When two other officers, one of whom was Officer Ingram, arrived on the scene, they observed the defendants seated in the Chevette without handcuffs and another officer seated in an police vehicle across the street from the defendants' car. At the hearing, Ingram expressed surprise that there was not greater security over the defendants although he did not understand the exact status of the defendants.
At some point, and before Ingram and his partner knew whether the defendants had been arrested, they had the defendants step out of the car and then they began to search the Chevette. It was during this search that they found the shotgun and pistol rolled up in the blanket in the hatchback portion of the Chevette. They then told the defendants that they were going to jail, placed handcuffs on them and sometime later, transported them to the police station. At the police station the defendants were given P.D. 47 Rights Cards. McNab signed his card and indicated that he was willing to answer questions. Allen answered that he understood his rights but he refused to sign the card or answer any questions.
A. Standing of the defendants to pursue the motion to suppress evidence.
The government argues that the Court should not entertain the motions to suppress because neither Allen nor McNab have standing to complain about a Fourth Amendment violation. In making this argument, the government relies on the decision in Rakas v. Illinois, 439 U.S. 128, 99 S. Ct. 421, 58 L. Ed. 2d 387 (1978). In Rakas, the Supreme Court held that passengers in an automobile, stopped during the investigation of an armed robbery, did not have standing to challenge the search of the automobile, in which the police found a shotgun and rifle because the passenger asserted no possessory interest in the automobile or the guns found therein. The Court heard the motions to suppress notwithstanding the government's argument but preserved the government's standing argument.
Allen testified that the automobile belongs to his brother and he so advised the officers at the time of the search. He further testified that on or before the morning of February 6, 1991, a friend of his brother advised Allen that he and two other persons were driving to Washington and that they needed another car. Apparently, the three men including McNab were driving to Washington in the Mazda sports car which has room only for two persons. Allen agreed to drive to Washington after being offered $ 50.00 for making the trip.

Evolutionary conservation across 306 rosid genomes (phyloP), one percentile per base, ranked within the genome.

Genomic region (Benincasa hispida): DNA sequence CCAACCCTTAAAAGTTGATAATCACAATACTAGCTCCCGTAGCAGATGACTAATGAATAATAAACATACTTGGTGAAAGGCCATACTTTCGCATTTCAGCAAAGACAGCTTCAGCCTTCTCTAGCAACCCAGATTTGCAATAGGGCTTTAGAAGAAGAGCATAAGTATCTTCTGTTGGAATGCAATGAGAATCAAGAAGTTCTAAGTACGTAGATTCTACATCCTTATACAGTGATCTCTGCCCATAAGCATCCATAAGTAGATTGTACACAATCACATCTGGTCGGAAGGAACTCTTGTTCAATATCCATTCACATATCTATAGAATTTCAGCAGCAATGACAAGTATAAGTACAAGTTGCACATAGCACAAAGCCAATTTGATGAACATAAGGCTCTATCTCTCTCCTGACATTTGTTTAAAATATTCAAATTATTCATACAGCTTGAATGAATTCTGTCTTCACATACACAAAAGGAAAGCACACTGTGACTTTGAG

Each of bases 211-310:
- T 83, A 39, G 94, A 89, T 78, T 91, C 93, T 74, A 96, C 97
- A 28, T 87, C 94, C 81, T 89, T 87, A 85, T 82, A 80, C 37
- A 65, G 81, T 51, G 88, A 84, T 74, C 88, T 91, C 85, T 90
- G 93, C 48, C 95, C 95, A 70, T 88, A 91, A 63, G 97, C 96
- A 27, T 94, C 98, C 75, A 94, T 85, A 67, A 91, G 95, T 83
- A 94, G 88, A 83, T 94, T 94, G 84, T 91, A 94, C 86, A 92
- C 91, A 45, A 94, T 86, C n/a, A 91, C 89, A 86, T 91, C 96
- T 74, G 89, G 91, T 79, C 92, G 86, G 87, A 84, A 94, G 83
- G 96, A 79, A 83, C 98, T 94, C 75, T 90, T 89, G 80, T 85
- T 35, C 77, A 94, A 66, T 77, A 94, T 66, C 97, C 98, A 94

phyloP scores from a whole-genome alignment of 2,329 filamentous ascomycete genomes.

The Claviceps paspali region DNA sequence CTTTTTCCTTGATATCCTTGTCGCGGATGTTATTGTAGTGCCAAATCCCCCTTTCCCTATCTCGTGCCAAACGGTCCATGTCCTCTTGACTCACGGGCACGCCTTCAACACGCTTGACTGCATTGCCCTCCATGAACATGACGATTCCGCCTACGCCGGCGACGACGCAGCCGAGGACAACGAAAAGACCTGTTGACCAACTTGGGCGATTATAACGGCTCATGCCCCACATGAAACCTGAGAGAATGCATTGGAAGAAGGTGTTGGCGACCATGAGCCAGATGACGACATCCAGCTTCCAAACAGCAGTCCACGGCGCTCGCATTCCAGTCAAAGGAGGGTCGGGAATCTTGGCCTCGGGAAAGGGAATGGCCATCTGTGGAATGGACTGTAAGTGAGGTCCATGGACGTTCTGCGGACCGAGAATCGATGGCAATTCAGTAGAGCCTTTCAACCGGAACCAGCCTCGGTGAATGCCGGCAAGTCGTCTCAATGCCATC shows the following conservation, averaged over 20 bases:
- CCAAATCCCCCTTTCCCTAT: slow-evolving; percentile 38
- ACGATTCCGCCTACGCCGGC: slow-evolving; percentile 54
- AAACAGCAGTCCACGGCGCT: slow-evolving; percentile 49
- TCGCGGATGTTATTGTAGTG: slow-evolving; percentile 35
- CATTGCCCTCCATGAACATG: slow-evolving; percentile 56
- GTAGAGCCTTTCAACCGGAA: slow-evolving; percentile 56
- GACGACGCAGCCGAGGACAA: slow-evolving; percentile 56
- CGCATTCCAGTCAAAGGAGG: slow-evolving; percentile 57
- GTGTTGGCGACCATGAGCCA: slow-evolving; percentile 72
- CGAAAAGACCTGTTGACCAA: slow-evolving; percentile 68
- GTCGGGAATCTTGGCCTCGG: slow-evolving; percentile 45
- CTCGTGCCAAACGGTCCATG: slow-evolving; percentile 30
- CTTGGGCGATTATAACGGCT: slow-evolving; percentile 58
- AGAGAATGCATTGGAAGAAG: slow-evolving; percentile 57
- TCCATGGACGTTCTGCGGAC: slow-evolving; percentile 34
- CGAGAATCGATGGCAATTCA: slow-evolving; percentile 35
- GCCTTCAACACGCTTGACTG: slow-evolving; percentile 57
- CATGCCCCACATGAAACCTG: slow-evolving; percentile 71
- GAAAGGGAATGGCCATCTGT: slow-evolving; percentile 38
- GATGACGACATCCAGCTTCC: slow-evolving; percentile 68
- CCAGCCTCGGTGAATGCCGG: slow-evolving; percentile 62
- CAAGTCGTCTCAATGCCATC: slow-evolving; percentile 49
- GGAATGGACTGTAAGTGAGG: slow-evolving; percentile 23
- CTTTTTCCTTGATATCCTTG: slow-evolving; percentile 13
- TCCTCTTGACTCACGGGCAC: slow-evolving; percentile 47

The government does not dispute that the Chevette is owned by Allen's brother and the Court has no reason to believe that Allen was driving the car without the permission of his brother. Moreover, while Allen did not have his own driver's permit, he did have the automobile registration and his brother's driver's permit in the car.
Based upon these facts, which are undisputed, the Court concludes that Allen has standing to challenge the search of the automobile. The Court does not read Rakas as requiring that only the owner of the automobile may complain about a search.
With respect to McNab, the Court must reach a different result. Allen testified that he only met McNab on the morning of February 6, 1991 and that he had no other connection with McNab. Moreover, there is no evidence that McNab has any interest in the Chevette or that he claims any interest in the two guns found in the hatchback portion of the Chevette. Under those facts, McNab is in no better position that the petitioners in Rakas. He was nothing more than a passenger in the Chevette and as such cannot be heard to complain of the alleged illegal search of the automobile. Allen did testify that he was to be paid $ 50.00 for taking a passenger, presumably McNab, to Washington but those additional facts will not support a ...